A Streetcar Named Desire - Sympathy for Blanche

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‘A Streetcar named Desire,’ is an interesting play, by Tennessee Williams. The character 'Blanche DuBois' is created to evoke sympathy, as the story follows her tragic deterioration in the months she lived with her sister Stella, and brother-in-law Stanley. After reading the play, I saw Blanche as the victim of Stanley's aggressive ways, and I also saw her as a hero in my eyes.
Blanche's devistating past is just one of the reasons I felt sympathy for her. Troubled from her past, Blanche has a sence of falseness, which increasingly becomes apparent to Stanley. Her secrets are revealed, and this unveals a haunting past, and insecurities which were unknown to Stella. It would appear that the lies and desperate clutches to hold onto
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The fact that Stanley ignores this, and tells her -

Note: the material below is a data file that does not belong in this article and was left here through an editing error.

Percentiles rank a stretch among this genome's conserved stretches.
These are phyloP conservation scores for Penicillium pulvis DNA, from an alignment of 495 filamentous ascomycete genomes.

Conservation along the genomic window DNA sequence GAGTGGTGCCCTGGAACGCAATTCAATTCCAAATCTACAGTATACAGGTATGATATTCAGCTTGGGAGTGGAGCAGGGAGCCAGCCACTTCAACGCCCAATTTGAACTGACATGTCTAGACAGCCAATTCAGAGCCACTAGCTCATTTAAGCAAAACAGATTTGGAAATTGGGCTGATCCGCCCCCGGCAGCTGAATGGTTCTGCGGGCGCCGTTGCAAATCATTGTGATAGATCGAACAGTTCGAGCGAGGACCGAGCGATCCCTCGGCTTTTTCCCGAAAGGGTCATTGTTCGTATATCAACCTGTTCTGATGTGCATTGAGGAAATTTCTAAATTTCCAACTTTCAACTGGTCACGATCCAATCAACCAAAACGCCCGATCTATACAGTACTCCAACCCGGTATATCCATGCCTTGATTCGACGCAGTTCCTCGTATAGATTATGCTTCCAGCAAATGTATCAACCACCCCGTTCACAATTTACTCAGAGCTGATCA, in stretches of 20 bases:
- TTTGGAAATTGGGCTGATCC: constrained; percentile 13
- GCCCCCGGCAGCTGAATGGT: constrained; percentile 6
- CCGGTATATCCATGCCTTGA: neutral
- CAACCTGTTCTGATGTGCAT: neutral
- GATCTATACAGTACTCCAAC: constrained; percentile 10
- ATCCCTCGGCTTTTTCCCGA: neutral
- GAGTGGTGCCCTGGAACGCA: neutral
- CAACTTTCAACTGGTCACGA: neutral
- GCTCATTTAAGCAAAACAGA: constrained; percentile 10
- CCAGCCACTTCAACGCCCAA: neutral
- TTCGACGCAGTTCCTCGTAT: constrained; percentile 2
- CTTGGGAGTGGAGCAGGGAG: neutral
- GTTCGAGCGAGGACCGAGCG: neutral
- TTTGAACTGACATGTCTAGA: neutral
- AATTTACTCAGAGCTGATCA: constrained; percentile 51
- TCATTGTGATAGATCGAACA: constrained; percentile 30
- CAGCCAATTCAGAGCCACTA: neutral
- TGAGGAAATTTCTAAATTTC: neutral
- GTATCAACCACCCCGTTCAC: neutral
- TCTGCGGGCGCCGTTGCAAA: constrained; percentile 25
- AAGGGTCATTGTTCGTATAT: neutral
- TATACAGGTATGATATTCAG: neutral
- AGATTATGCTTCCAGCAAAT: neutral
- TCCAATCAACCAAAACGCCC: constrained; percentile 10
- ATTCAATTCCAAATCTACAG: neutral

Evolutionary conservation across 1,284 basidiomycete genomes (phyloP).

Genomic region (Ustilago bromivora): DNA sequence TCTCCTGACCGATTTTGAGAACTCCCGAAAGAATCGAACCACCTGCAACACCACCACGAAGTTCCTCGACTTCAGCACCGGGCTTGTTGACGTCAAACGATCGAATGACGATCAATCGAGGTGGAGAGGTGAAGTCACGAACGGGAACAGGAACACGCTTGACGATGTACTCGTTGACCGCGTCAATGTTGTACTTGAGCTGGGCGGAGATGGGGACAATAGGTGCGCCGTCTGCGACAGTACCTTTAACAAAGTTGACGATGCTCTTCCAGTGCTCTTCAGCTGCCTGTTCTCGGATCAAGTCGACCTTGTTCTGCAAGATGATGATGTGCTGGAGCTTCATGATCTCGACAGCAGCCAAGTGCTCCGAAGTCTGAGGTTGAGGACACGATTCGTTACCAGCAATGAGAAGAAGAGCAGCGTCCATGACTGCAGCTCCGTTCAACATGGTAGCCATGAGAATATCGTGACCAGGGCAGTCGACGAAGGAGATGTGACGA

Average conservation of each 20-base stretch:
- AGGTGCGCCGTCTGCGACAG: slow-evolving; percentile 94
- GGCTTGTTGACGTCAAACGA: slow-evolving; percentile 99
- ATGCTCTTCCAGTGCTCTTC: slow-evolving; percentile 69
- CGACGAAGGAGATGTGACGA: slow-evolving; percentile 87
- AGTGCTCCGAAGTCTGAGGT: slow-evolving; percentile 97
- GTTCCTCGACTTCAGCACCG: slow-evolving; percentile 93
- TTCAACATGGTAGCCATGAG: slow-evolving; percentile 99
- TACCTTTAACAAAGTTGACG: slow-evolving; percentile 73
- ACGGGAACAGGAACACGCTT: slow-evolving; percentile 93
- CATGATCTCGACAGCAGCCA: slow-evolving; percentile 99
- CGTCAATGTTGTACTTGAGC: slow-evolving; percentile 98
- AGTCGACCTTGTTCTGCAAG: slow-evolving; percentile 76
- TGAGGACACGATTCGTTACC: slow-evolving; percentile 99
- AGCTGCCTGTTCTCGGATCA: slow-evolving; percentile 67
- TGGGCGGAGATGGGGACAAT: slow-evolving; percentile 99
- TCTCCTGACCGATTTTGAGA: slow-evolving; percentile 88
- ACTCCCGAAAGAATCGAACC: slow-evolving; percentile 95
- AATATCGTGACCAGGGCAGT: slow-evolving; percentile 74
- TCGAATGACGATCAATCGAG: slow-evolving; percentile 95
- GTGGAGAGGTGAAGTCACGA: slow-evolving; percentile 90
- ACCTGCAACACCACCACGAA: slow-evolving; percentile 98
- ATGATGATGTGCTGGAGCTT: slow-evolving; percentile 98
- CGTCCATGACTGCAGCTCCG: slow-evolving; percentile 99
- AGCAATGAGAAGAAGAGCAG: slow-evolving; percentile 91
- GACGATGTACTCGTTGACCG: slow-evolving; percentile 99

“I don’t give compliments,”

creates a dilemma for Blanche; she has never been rejected before, and I think this creates sexual tension between Stella and Stanley. It creates an atmosphere between them which comes to its climax towards the end of the play (scene ten), where Stanley says “we’ve had this date with each other from the beginning”.
I think that it's the final scene that evokes the greatest sympathy for Blanche. Having failed in convincing her own sister, Stella, that Stanley raped her, a doctor and a matron come from an asylum to take her away. It is in this moment that Blanche is forced to realise her fantasy ending is not going to come true, and so she decides to leave with the doctor on her arm, trying her hardest to be dignified, she says,

‘I have always depended on the kindness of strangers’.

This quote is crucial to understanding Blanche DuBois - she if full of insecurity, and relies on people who do not recognise or judge her on that. The fact that Stanley saw through her and decided that her lies were nothing more than attention seeking reflects on how perhaps Blanche would be better off in the asylum, in a place where people understand her flaws. This highlights how the people she met in New Orleans only saw things in as they were - in black and white, and because she saw life
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